If you would ask me to conceive of a love letter to NYC’s downtown culture, my answer would be Betty, the new HBO series centering on a young women skater crew and movement.
The six-episode series introduces us to a tight-knit group of girl skaters and follows their everyday lives as they navigate the male-dominated world of skateboarding. Breezing through familiar neighborhoods with their skateboards and iconic streetwear fashion, the girls of the show introduce us to a budding subculture often tucked under lack of representation in the media. On the show – as well as in real life – the characters played by real life skaters are the most stylish Gen Z’ers out there.
That said, if you’re wondering what the next streetwear fashion trends will look us, look no further that Betty. Each woman has her own take on streetwear style. The show’s stylist, Camille Garmendia, pulled inspiration from cool Lower Manhattan brands like Iggy, Vanna Youngstein, Boys of Summer and, of course, Opening Ceremony.
In 2016, documentarian Crystal Moselle discovered Nina Moran (Kirt on the show) and Rachelle Vinberg (Camille on the show) one day on the G train. Moran was recounting a story to Vinberg about a girl she made out with. Moselle was charmed by their colorful personality, and the skateboards the two were holding, tso she approached them on the train platform (the most NYC casting move ever). Since then, they have created the hit Sundance drama Skate Kitchen, and now Betty, an extended version of the movie, creating another entry in the SKCU (Skate Kitchen Cinematic Universe).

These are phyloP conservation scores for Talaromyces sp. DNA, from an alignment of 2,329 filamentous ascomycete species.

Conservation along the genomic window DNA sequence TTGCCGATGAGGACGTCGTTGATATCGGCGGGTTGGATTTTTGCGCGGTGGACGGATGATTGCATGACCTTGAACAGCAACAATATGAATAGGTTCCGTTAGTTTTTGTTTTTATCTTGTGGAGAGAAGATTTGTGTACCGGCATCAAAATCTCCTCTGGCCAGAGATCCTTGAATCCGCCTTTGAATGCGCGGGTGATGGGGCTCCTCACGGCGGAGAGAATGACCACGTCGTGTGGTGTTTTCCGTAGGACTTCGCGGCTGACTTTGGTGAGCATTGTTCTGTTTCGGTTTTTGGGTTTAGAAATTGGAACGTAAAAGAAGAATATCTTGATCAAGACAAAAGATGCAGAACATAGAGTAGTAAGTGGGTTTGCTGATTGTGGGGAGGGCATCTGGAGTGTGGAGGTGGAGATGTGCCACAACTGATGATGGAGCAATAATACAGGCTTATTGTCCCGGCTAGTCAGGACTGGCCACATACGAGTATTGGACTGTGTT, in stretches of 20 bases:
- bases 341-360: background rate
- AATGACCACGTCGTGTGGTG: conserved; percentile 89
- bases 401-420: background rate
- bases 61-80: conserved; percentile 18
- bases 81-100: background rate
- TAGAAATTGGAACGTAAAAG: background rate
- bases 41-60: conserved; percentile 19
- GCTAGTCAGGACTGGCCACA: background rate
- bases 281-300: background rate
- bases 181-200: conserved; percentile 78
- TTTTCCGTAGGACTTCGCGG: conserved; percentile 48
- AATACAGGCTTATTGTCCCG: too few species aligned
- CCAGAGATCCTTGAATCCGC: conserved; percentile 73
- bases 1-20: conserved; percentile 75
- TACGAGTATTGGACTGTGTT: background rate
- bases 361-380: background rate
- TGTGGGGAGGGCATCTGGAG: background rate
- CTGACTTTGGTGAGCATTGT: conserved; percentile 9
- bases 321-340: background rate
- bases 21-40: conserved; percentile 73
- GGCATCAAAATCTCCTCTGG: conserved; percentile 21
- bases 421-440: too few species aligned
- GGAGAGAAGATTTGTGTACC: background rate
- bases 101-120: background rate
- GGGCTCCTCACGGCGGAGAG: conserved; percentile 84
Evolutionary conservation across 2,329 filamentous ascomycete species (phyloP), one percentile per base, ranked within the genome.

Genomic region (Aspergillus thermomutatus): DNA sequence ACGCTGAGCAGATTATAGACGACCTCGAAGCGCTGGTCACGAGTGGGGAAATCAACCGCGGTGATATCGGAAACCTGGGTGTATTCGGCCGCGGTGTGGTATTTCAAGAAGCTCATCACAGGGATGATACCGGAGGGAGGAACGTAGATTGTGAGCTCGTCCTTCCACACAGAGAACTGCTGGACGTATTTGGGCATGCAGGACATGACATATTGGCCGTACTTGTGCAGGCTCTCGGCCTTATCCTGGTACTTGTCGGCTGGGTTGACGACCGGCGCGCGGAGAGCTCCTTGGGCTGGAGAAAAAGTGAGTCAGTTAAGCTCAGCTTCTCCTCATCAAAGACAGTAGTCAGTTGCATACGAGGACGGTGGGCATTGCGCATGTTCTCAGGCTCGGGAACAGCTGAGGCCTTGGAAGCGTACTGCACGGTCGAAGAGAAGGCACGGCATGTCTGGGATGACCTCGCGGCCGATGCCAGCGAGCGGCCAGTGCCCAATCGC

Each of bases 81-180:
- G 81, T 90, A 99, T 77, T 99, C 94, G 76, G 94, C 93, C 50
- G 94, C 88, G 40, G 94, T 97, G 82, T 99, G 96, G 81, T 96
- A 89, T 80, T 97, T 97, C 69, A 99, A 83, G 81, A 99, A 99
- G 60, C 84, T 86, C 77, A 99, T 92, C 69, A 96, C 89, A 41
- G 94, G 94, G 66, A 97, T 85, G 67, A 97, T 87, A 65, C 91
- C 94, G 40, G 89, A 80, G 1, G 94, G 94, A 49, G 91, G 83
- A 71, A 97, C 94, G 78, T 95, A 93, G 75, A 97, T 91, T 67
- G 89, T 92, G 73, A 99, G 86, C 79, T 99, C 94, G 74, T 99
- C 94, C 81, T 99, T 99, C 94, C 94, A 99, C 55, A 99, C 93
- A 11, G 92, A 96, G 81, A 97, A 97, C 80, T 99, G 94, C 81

The actors are all members of the real-life skating sisterhood who merely play fictitious versions of themselves in the series. They include Rachelle Vinberg, Nina Moran, Dede Lovelace, Kabrina “Moonbear” Adams and Ajani Russell. The group’s name is a way of reclaiming the idea that “women belong in the kitchen.” They quickly launched to Internet fame after accumulating over 100k followers on Instagram, and they’ve been inspiring legions of young women to pick up a board ever since.
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Skating subculture in NYC, especially when it comes to women skaters, is on the rise and beginning to garner more media attention. While Skate Kitchen is the subject of the most recent uptick in inquiries, there have definitely been predecessors. BRUJAS, is one of the biggest New York native skate crews that’s redefining the culture. It started as “a house party somewhere uptown,” and has brought about a rebellious creative spirit, producing spaces that are resistant, as mentioned in this feature by Red Bull Skateboarding.
BRUJAS is an urban, free-form, creative and autonomous organization that seeks to build radical political coalitions through youth culture. The group expresses community through skateboarding, art and political organizing. The most impressive aspect of the collective is how it engages the local community through independent educational and political initiatives. They hold events on topics such as self-defense, music recording, politics, and prison abolition. The BRUJAS main goal is to build a radical coalition among youth worldwide, using creative media like streetwear, parties, literature, music and skate videos to spread their messages. Awareness of such a subculture is especially important during times like these, where populations worldwide are mobilizing in the fight against oppression and systemic abuse. BRUJAS organize community workshops, legal help funds, local art galleries, and after-school activities for youth in their communities. This small crew of skateboarders has since branched into and inspired the formation of many other collectives of local activists in New York City, all working to empower the youth of their communities.
It may be wise for us to look into these subcultures and learn from the communal spirit of creative organizing, and the value and power that lies within empowerment and unconventional means of education and community building.